8. Rebuilding the collapsed food system

The pandemic has led to two very different stories about the food industry. On the one hand, empty store shelves and panicked shoppers; on the other hand, distressed farmers dumping excess produce.

The fundamental instabilities in our food systems: the need for migrant labour blocked by closed borders, chokepoints in factories and ports, and reliance on a few large institutional consumers. The pandemic also reveals the dangers of long-term social choices around food. Poor diet arising from the global proliferation of junk food has increased rates of non-communicable diseases, which also contribute to poor outcomes from infectious diseases.

Governments will need to radically rethink how we approach food systems. First, governments need to develop better systems for distributing food, especially in poorer communities that lack options. Secondly, governments need to ensure that grocery stores have enough stockpiles of essential goods. Finally, governments need to invest in local food production, especially in staples.

9. Start a managed retreat from nature

One silver lining to humanity’s retreat indoors has been environmental repair, from wildlife returning to public spaces to improved air quality. In many countries, environmental damage has been cast as a necessary consequence of growth – a sort of collateral damage for a greater good.

But the environmental repair and regeneration of wildlife seen throughout the lockdown is proof that nature is more resilient. The decline is not irreversible. Thus, we can and should invest in large-scale restoration, repair and conservation.

Governments should see this as an encouragement to be bolder in their environmental strategies. Can air pollution not be minimised, but eradicated? What about solid waste? Can we limit suburban sprawl and expand natural areas? Human society can start to restore certain areas, drastically limiting human activity and scaling back the sprawl of human habitation. If the pandemic is any indication, we might start to see the natural benefits of this sooner than we think.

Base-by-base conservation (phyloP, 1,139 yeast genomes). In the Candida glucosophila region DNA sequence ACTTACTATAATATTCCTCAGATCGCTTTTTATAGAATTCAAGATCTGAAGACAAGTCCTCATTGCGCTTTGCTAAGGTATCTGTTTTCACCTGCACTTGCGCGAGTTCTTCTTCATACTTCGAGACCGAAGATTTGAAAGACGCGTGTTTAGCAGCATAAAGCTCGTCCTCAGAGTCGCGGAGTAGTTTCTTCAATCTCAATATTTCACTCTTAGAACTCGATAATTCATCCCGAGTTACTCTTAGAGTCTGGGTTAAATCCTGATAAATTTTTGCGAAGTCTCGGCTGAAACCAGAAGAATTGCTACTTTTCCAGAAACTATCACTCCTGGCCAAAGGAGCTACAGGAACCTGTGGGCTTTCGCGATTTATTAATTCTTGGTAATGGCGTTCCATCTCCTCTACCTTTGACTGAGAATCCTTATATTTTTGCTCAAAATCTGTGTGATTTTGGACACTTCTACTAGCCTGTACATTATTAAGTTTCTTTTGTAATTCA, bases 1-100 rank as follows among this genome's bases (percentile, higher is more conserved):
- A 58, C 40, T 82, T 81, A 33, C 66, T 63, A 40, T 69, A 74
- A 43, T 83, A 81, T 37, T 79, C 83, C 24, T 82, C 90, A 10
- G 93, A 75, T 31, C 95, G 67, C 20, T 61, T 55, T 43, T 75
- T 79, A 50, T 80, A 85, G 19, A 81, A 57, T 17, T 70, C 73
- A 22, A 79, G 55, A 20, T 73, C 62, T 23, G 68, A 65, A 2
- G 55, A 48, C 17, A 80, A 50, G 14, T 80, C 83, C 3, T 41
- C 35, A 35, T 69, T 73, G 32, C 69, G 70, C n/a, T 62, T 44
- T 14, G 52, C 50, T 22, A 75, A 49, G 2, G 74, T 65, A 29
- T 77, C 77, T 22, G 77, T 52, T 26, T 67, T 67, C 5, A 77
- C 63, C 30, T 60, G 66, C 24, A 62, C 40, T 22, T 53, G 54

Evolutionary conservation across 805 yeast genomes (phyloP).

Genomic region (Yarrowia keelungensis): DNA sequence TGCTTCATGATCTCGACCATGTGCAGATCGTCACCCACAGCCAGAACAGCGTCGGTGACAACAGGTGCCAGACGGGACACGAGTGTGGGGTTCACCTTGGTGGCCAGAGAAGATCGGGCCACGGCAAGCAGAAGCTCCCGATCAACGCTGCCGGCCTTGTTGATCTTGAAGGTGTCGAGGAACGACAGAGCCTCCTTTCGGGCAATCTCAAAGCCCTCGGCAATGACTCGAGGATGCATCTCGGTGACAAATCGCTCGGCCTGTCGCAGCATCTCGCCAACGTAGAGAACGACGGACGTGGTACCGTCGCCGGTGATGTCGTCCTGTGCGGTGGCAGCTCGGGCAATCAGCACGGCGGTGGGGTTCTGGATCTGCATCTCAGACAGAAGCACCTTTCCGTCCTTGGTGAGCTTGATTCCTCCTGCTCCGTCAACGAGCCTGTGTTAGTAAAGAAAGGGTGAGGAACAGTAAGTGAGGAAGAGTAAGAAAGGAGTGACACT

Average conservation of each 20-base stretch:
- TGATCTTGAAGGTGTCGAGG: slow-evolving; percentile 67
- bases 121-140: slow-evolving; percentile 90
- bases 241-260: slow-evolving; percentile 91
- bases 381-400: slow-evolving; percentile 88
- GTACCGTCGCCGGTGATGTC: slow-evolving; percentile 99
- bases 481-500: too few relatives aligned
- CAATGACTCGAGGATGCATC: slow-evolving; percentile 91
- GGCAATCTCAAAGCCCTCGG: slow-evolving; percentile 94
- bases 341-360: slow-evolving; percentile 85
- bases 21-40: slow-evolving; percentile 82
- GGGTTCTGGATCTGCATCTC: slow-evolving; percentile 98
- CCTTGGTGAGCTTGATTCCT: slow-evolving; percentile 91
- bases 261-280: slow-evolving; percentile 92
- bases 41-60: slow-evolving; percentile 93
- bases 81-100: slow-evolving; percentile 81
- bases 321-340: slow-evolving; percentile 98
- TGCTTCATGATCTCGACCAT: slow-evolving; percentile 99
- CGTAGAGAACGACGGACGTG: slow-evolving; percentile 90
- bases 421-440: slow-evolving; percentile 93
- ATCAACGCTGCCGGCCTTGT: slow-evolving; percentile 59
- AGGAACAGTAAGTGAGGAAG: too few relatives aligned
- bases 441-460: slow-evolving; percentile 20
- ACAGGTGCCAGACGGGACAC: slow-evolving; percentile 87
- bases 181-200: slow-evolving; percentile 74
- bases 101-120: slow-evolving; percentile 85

10. Geopolitics behind Western supremacy

The world’s botched response to the pandemic will affect international relations. Asia quickly tightened controls and contained the outbreak. The response of China, Japan, South Korea, Vietnam, Singapore and Taiwan, China, contrasted starkly with that of Europe and the Americas.

The West’s soft power has also been significantly damaged by the pandemic. Far from being China’s “Chernobyl”, as The Financial Times suggested when the disease first emerged, Asian governments have been swift and decisive in their response to contain the pandemic. With Europe and the US deeply divided and struggling to control the pandemic, this has raised serious concerns about the system of governance in the West.

A post-pandemic world will be one with many different powers: China, India, Russia, Europe, Africa, Brazil and the US. Tensions will exist between these different countries, and the boundaries of their influence will be contested. But there are also significant global problems that can only be managed through close cooperation between them.

If there’s one thing that the Covid-19 pandemic has taught us, it is that the old assumptions no longer apply.

Countries, corporations and individuals must adjust to the pending new normal.

Countries need to engage with other powers, even those they have severe disagreements with. Otherwise, the global problems will be unresolved and global society will suffer. The Covid-19 pandemic shows that the global system falls flat on its face when confronted with a global problem.

Corporations need to deal with the new realities for resilience in the interconnected economy, and what growth means in an increasing digitalised world.

Individuals, much as we each yearn to return to life as it was before the pandemic, have to adjust to a life that has greater restrictions on what we can do, and most importantly, in harmony with nature.

Leaders, especially, should make their mark and grab the opportunity to fix the mistakes of the past and allow for a true reset.